If you need to clear layers of leaves, pinecones, and thick twigs off a broad swath of territory, a cheap gas leaf blower is the way to go. Gas-powered models generally carry heftier price tags than electric but they pack more of a punch and you can clear a larger area because there's no cord to confine your range. That said, gas leaf blowers are messier (you must mix gasoline and oil in the proper proportions and keep up with the maintenance); starting the machine requires effort (and it may be temperamental); controlling the speed takes some practice; the cost of fuel and oil is ongoing; and you must be extra cautious about keeping flammable material around.

After you've settled on either a cheap electric or gas leaf blower, the model's specifications are the next order of business. First is the speed at which the air exits the machine, measured in miles per hour (mph), and the volume of air pushed through, measured in cubic feet per minute (CFM). The higher the numbers, the better. Many of the best cheap leaf blowers feature multiple speeds so you can change up the air flow to suit the job. Next, pay attention to the weight and choose a machine that will be comfortable to carry. Some budget leaf blowers are three-in-one combos that vacuum and mulch in addition to blow leaves and debris, and these mostly come with additional components (for blowing or suctioning), collection bags, and sometimes extension tubes. In short, the key to buying a leaf blower on a budget is to match the capabilities of the machine to the task at hand.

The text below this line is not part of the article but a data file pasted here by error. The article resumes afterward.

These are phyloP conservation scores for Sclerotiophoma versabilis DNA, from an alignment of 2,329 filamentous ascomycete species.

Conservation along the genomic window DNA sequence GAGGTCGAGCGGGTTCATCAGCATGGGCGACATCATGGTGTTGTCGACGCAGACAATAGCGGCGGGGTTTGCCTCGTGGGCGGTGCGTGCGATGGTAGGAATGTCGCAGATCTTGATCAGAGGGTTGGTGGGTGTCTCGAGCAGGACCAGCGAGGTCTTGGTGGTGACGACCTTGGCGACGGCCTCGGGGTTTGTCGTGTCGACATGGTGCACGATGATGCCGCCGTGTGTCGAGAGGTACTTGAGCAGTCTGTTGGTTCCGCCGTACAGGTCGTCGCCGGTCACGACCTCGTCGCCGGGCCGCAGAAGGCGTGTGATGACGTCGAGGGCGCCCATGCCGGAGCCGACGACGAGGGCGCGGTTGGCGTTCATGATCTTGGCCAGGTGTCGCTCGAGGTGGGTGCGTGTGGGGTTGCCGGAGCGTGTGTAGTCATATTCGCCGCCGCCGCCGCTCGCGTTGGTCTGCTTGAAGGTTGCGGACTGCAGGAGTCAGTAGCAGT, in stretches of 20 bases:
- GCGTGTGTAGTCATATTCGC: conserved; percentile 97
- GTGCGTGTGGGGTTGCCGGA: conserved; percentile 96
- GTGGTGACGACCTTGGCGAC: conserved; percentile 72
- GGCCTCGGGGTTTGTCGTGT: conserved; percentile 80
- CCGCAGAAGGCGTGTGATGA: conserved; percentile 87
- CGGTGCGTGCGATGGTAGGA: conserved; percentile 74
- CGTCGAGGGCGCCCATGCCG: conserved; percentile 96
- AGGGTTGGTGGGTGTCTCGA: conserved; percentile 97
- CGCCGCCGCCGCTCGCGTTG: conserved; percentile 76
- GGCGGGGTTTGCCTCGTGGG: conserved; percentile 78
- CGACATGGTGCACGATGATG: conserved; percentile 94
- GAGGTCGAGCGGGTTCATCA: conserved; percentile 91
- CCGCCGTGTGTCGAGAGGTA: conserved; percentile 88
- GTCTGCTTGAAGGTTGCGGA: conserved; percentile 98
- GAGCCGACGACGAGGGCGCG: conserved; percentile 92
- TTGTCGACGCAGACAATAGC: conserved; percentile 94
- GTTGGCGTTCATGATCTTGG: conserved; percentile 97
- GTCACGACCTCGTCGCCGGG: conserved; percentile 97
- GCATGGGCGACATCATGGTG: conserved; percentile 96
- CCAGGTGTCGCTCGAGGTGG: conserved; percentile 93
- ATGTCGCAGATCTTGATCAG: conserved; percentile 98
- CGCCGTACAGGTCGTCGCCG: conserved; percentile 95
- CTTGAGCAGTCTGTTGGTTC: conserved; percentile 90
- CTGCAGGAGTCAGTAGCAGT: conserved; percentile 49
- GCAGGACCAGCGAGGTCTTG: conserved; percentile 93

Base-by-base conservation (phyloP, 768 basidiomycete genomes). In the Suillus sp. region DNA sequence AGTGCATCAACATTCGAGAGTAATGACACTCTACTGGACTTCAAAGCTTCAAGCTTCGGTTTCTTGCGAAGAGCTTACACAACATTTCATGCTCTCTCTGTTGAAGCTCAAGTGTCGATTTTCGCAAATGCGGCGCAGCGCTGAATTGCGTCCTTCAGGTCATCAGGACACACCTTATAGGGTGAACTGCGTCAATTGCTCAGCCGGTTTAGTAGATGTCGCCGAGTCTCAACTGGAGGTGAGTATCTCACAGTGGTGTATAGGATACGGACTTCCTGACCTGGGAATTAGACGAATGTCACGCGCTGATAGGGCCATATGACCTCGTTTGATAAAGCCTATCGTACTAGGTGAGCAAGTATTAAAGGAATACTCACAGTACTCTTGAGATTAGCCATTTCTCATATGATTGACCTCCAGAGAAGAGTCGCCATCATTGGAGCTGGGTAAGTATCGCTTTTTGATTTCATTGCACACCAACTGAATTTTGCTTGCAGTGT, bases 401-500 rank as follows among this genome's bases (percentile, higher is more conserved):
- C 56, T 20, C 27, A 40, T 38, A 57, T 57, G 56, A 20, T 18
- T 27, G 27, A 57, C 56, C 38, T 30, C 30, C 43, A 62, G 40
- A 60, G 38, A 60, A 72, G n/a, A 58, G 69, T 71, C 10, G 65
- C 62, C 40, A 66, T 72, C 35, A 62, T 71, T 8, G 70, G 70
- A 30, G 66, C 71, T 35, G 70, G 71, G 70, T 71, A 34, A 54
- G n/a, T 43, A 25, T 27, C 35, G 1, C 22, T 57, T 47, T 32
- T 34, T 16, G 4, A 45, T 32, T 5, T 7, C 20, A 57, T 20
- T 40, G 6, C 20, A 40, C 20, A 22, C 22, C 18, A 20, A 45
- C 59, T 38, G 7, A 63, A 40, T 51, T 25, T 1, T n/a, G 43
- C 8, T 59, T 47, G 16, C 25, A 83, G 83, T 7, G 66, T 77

Before buying a leaf blower of any type make sure local municipal ordinances permit them. Several communities -- particularly in California, which has very strict emissions standards -- ban gas-powered leaf blowers. Others restrict or prohibit leaf blowers because of noise. Most communities with such ordinances limit noise output to 70 decibels. Manufacturers have redesigned their products to make them quieter, but not all meet this standard, although several that we researched do.

Review continues below

A final note of caution: Cheap leaf blowers, and gas blowers in particular, are noisy enough to cause hearing loss, so wear ear protection. It's also a good idea to wear goggles and a dust mask as defenses against dust and pollutants, such as bird droppings and chemicals, that get blown around along with the leaves. And always remember to keep other people and pets away in case debris flies in their direction.

by Gina Briles (Google+ Profile)

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Best Cheap Leaf Blowers

Toro 51609 Ultra
Gold Medal

Toro 51609 Ultra